Stefanie A. Lindquist and Rorie Spill Solberg’s article, Judicial Review by the Burger and Rehnquist Courts: Explaining Justices’ Responses to Constitutional Challenges (2007), seeks to understand how attitudinal, contextual and institutional variables influence a justices vote on an item brought before the court. Lindquist and Solberg seek to answer three questions; how do the justices’ attitudes influence their votes regarding state and federal legislation; do the justices consider the position of the solicitor general or congress when making a decision; and finally do legal standards affect a justice’s decision to vote for or against legislation? Lindquist and Solberg developed seven hypotheses. These hypotheses covered several criteria. First, how aligned a justice’s ideology and the direction of the legislation was of great influence. Second, the source of the legislation in question determined where a justice would vote. Third, if a piece of legislation is supported by the solicitor general, it is more likely to be upheld by the court. Fourth, if it is congressionally willed legislation, it will most likely be upheld. Fifth, the older a statute gets, the less likely it will survive. Sixth, as support by amicus curiae increases the support by the justices inversely decreases. Lastly, if a piece of legislation or statute regarding civil liberties is brought before the Supreme Court, it has very little chance of survival. Using all relevant cases from the Burger and Rehnquist Courts between 1969 and 2000, Lindquist and Solberg find that the justices’ decisions are not influenced by one factor alone, but rather a combination of variables influences a justice’s decision on an ever varying scale.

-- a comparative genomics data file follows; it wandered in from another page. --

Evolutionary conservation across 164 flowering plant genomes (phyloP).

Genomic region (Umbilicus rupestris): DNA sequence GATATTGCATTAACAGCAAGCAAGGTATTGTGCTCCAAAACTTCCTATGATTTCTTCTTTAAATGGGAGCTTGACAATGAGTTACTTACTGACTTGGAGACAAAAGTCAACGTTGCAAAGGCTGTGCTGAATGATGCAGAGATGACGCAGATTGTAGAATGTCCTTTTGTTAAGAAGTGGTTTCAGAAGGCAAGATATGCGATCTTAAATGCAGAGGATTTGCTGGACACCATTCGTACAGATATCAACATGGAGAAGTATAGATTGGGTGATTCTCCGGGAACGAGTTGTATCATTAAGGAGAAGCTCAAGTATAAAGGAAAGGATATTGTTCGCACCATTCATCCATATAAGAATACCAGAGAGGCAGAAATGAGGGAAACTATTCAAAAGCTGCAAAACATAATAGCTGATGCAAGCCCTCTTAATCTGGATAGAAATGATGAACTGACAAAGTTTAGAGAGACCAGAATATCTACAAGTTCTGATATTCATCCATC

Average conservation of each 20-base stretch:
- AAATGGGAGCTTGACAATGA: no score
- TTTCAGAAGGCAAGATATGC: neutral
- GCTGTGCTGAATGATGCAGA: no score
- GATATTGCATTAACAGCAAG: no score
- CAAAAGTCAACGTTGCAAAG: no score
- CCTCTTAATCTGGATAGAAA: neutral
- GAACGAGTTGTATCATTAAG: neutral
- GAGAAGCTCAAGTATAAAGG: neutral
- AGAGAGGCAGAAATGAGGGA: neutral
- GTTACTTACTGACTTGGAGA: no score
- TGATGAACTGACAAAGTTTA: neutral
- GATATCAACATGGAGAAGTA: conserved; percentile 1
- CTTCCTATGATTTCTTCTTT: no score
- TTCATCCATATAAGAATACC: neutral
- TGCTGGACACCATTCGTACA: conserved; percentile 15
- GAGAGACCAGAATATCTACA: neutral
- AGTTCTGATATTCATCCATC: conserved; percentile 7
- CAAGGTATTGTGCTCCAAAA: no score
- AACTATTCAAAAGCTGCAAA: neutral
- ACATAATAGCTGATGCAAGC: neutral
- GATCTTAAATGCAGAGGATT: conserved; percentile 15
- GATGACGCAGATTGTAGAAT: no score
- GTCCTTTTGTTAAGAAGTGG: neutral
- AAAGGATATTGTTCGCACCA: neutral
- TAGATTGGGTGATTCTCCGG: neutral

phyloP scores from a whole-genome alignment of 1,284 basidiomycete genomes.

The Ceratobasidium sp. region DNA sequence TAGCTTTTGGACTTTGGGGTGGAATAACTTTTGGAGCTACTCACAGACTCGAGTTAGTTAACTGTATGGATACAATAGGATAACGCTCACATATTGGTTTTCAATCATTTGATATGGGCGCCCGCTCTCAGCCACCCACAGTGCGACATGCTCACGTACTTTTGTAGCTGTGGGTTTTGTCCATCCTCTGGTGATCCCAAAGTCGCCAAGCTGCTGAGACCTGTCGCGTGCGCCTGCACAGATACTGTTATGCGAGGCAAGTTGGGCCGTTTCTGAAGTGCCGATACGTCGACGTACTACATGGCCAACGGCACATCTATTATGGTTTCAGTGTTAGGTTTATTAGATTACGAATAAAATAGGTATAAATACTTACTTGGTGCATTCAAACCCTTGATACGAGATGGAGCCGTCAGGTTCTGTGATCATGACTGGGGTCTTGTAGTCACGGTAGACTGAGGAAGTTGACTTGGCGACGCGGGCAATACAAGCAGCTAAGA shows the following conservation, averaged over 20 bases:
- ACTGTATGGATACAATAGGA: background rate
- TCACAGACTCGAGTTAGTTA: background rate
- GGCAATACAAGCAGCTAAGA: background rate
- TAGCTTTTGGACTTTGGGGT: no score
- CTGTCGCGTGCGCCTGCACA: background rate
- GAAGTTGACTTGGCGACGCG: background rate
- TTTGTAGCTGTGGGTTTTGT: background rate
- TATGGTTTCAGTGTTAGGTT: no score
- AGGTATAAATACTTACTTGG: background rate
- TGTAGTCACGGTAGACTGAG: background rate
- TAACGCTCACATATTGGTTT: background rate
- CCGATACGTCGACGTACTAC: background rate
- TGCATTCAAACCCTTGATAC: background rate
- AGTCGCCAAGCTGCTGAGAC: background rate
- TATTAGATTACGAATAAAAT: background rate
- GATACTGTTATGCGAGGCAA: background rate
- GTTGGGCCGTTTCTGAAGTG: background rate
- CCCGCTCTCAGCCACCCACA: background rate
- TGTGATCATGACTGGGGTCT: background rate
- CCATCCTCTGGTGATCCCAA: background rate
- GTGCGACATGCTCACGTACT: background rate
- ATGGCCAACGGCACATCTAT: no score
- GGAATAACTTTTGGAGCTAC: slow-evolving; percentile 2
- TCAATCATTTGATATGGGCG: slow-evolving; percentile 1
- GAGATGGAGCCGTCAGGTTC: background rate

What we consistently find within this article and other pieces of literature is the correlation of a justice voting in favor or against a statute or law depending on how it aligns with their ideology. It is only natural that a justice is less likely to vote against a piece of legislation that is consistent with their values. This seems to be the strongest influence of a justices voting policy over other influences such as the Executive or Legislative branches. In accordance with Dahl (1957), Lindquist and Solberg also found that a court was more likely to strike a statute that had been enacted in a previous majority in congress. What we find from this article and other pieces of literature consistently explain that the justices, regardless of how removed from outside influences, justices will always take a multitude of factors into consideration when deciding their opinion on a case.